For Chase’s successor, the Senate confirmed President Grant’s nomination of Morrison R. Waite in 1874. Thoroughly respectable, this 57-year-old attorney from Ohio lacked the nationwide fame of Jay or Marshall or Taney or Chase.
“I am getting the hang of the barn a little,” Waite wrote modestly after a week in Washington. By 1877, when he gave the Court’s decision in the Granger cases, he had gotten it thoroughly.
Corn in the woodbox fed the political prairie fire of the Granger movement. Railroads were charging so much to ship grain that farmers burned it for fuel instead of sending it for sale. Joining the Grange, or Patrons of Husbandry, farmers took their wrongs to their legislatures; four states limited freight rates by law.
Illinois farmers had unexpected allies, merchants from the Chicago Board of Trade, so disgusted at sharp practices in the grain storage business that they were willing to fight for state regulation. When Illinois law set standards for warehousing, the firm of Munn & Scott was in trouble.
With huge grain elevators in Chicago, Ira Y. Munn and George L. Scott had piled up a fortune, a name for crooked dealings, a lot of enemies, and bankruptcy.
Used to charging what the traffic would bear, the railroads found state regulation unbearable; they took their wrongs to court.
When state and federal judges upheld the “Granger laws,” railroad attorneys steamed hopefully to the Supreme Court, quoting the Fourteenth Amendment on due process of law, the contract clause, and the interstate commerce clause of the Constitution. With them went lawyers for the ruined Ira Munn, still fighting a $100 fine for illegal storage rates. If these laws stood, they argued, private property would be wrecked.
Seven Justices found all these laws valid. Like Taney, they thought community rights as sacred as corporation rights. “For us the question is one of power,” said Waite; when private property affects the community, the public has constitutional power to protect its interest by law, for the common good. Firms like Munn & Scott had virtual monopolies on grain—so Illinois could exercise its power to regulate them.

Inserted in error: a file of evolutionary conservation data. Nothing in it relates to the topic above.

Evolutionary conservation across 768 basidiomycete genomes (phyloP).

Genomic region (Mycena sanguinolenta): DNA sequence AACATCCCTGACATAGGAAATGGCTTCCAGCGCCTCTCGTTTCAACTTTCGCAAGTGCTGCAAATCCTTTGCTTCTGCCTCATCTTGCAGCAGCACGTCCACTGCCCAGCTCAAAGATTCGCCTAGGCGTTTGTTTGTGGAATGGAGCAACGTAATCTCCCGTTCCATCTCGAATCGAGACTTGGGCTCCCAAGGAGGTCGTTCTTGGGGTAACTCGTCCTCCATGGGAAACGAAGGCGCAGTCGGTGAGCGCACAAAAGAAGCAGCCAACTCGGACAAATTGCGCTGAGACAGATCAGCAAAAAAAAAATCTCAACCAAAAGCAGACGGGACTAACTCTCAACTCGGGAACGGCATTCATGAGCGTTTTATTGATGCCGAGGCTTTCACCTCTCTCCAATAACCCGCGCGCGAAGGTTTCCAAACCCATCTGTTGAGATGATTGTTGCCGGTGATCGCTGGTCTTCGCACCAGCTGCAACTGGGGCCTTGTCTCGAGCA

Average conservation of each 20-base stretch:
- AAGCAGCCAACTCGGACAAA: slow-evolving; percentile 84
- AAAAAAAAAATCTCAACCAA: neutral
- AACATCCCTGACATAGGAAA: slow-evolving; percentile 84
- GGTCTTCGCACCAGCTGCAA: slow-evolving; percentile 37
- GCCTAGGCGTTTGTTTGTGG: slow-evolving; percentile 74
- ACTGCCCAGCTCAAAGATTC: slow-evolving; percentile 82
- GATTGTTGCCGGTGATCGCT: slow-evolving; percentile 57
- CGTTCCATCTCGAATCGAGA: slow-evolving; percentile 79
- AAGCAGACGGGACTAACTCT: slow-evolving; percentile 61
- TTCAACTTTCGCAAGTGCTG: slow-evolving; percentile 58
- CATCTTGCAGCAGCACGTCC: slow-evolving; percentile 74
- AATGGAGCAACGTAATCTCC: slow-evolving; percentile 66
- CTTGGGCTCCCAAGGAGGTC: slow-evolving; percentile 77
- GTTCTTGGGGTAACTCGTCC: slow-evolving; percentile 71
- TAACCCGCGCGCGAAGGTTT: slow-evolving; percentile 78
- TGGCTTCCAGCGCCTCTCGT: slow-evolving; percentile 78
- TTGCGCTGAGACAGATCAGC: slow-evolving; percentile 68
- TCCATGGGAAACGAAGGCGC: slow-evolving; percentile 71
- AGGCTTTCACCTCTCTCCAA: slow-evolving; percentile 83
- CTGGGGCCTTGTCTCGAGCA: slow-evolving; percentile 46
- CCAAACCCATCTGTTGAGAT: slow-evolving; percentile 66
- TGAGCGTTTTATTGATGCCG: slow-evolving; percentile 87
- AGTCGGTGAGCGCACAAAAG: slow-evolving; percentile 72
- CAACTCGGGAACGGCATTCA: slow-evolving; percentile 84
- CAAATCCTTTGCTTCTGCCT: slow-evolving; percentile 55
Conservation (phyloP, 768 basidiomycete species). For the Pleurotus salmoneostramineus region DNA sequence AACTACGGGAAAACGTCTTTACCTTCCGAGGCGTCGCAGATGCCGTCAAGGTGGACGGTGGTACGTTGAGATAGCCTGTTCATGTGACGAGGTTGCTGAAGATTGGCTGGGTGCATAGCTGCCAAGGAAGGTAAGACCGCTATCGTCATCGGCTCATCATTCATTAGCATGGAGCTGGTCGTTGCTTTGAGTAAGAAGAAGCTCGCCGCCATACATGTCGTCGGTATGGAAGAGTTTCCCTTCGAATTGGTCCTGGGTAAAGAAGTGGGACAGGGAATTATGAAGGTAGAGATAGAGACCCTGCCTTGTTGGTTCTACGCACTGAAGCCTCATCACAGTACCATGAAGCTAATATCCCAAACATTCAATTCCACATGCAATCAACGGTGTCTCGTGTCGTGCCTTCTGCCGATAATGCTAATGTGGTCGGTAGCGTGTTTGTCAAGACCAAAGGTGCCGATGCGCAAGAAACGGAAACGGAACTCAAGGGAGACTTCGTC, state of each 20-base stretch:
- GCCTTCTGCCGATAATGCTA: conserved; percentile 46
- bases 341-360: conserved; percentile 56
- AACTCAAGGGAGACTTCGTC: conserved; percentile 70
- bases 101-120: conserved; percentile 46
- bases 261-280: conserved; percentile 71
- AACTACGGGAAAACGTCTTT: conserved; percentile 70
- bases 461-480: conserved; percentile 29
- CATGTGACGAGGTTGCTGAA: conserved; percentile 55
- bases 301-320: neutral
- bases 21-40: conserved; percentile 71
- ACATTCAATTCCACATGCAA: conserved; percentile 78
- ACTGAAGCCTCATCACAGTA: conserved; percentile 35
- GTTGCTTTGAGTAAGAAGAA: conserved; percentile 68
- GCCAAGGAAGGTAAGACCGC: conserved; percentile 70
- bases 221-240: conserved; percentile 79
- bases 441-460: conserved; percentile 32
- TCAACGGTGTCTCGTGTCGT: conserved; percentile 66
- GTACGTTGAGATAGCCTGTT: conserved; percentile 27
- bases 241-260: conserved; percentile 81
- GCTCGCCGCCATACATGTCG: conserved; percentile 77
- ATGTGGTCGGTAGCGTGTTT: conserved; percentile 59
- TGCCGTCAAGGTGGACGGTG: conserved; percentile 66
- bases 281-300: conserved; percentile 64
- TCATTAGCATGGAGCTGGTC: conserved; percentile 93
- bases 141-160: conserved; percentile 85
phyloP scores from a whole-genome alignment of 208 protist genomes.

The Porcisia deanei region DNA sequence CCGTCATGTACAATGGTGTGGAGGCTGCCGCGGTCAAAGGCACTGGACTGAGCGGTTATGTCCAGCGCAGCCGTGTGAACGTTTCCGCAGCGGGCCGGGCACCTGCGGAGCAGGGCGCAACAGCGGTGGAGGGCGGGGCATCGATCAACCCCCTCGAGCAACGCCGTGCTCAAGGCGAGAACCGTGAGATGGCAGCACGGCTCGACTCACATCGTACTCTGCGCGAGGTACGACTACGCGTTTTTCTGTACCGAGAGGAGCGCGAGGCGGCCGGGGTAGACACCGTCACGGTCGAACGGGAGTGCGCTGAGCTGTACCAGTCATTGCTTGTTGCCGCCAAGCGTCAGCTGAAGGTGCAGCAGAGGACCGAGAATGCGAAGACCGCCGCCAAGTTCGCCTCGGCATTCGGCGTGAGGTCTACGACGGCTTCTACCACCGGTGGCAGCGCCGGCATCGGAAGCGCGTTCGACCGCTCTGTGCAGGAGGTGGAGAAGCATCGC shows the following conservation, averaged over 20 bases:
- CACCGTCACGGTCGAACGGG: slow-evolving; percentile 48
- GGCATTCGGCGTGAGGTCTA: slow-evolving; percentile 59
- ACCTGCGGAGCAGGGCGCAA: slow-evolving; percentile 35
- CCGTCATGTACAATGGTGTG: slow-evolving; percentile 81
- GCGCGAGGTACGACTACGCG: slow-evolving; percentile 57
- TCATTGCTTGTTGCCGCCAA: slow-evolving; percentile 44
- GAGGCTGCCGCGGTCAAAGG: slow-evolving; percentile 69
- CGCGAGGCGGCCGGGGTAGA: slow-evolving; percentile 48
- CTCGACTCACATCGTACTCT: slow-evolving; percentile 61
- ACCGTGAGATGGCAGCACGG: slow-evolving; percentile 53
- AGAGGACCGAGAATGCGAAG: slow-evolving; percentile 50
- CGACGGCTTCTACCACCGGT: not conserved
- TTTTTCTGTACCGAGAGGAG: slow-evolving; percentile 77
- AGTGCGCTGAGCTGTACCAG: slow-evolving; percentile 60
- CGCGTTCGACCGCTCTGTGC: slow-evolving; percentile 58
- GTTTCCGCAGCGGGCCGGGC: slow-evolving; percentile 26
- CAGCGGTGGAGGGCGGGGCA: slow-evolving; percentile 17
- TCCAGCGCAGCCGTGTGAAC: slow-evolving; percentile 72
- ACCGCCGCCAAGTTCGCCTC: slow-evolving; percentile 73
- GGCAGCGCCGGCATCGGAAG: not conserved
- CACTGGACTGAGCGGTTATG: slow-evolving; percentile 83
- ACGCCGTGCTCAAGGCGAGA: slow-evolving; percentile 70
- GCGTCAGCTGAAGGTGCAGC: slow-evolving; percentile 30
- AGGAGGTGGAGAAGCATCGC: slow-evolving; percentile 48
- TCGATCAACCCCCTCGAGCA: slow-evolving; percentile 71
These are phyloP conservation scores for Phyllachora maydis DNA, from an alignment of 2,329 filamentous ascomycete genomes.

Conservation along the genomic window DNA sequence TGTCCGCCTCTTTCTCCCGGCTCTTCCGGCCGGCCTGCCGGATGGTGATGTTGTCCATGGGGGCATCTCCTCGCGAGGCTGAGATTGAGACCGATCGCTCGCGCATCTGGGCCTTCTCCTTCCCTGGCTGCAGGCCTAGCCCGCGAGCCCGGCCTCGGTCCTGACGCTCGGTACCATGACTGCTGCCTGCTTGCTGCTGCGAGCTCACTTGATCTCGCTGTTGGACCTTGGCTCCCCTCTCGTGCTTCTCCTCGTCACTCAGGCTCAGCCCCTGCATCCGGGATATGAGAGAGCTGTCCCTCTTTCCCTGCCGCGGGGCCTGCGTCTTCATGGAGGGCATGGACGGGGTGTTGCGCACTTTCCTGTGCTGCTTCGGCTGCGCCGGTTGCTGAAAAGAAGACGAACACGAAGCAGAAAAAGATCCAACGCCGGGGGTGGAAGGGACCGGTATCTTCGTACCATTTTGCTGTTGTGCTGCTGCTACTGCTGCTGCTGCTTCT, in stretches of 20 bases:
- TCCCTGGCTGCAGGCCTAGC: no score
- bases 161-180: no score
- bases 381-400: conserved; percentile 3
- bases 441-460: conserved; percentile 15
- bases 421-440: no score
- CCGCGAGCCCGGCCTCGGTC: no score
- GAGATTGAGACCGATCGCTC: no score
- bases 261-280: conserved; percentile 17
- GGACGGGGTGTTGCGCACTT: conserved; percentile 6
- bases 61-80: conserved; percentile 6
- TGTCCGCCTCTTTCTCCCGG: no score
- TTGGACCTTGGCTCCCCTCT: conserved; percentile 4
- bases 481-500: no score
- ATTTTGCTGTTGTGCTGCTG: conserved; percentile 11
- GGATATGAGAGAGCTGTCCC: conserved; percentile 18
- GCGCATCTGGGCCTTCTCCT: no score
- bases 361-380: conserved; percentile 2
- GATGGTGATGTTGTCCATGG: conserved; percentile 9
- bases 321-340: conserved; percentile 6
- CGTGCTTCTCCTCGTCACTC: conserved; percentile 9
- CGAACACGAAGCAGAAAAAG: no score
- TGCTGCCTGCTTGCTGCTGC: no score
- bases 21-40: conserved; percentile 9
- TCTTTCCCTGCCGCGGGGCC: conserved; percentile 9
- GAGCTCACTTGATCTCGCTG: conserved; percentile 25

Waite assigned a modest role to the courts; they must assume that a legislature knows the facts, and they must accept the legislature as “the exclusive judge” of when to pass regulatory laws and what to say in them.
The railroads contended that only Congress could regulate their trade; Waite ruled that until Congress did, the states were free to act within their own borders.
The New York Herald said: “either the people would govern the railroads, or the railroads would govern the people. The Supreme Court has come to the rescue. . . .”
But Justice Field, dissenting, called the decisions “subversive of the rights of private property.” And his dissent would become the majority opinion in later decisions.
Under the Civil Rights Act of 1875, designed to prevent discrimination in public places, Negro citizens brought cases before the Court, protesting their exclusion from a hotel dining room in Topeka, an opera house in New York, the dress circle of a San Francisco theater, the ladies’ car on a train. In 1883, eight Justices held the act unconstitutional. The Fourteenth Amendment, they said, only gave Congress power over state action; if private citizens discriminated among one another, Congress could do nothing about it. John Marshall Harlan of Kentucky, the Court’s only southerner, wrote a fighting 36-page dissent.
Although discrimination in the train cars remained an issue to be addressed, the railroads, which had rushed beyond state borders and laws, faced new legislation when Congress passed the Interstate Commerce Act in 1887.
“Justice delayed is justice denied”—the Supreme Court saw this in 1887, when it was almost four years behind in its work. Appealing to the public, Chief Justice Waite sought “relief for the people against the tedious and oppressive delays” of federal justice. Waite died the following year, in 1888.